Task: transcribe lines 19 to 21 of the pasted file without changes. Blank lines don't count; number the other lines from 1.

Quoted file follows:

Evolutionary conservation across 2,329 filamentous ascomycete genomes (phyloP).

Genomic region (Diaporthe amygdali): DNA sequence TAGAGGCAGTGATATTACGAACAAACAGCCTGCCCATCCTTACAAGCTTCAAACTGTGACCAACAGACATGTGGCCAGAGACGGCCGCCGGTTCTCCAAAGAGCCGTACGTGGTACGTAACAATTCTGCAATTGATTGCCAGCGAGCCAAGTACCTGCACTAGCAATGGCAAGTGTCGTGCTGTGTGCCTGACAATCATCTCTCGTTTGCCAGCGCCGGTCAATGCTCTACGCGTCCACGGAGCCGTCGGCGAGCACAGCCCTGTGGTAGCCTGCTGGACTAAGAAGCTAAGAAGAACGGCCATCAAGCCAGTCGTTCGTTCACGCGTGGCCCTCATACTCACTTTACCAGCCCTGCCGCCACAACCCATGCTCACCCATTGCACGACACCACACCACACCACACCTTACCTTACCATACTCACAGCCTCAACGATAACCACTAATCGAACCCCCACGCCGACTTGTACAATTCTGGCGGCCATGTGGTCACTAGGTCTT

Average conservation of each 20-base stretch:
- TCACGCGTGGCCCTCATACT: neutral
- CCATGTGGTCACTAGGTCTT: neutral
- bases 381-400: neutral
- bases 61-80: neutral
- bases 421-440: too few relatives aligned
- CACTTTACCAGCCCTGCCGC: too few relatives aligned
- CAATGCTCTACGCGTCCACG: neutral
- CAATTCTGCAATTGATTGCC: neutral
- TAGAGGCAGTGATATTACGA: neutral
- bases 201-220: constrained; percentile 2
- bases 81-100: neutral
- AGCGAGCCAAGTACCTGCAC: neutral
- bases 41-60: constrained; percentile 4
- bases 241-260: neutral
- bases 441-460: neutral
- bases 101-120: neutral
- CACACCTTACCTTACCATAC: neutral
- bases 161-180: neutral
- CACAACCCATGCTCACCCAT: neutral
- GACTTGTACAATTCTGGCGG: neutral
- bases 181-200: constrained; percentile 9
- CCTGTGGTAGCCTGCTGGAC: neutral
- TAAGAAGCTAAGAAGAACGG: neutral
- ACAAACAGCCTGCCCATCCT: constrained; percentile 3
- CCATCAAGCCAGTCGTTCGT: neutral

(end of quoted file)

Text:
- bases 101-120: neutral
- CACACCTTACCTTACCATAC: neutral
- bases 161-180: neutral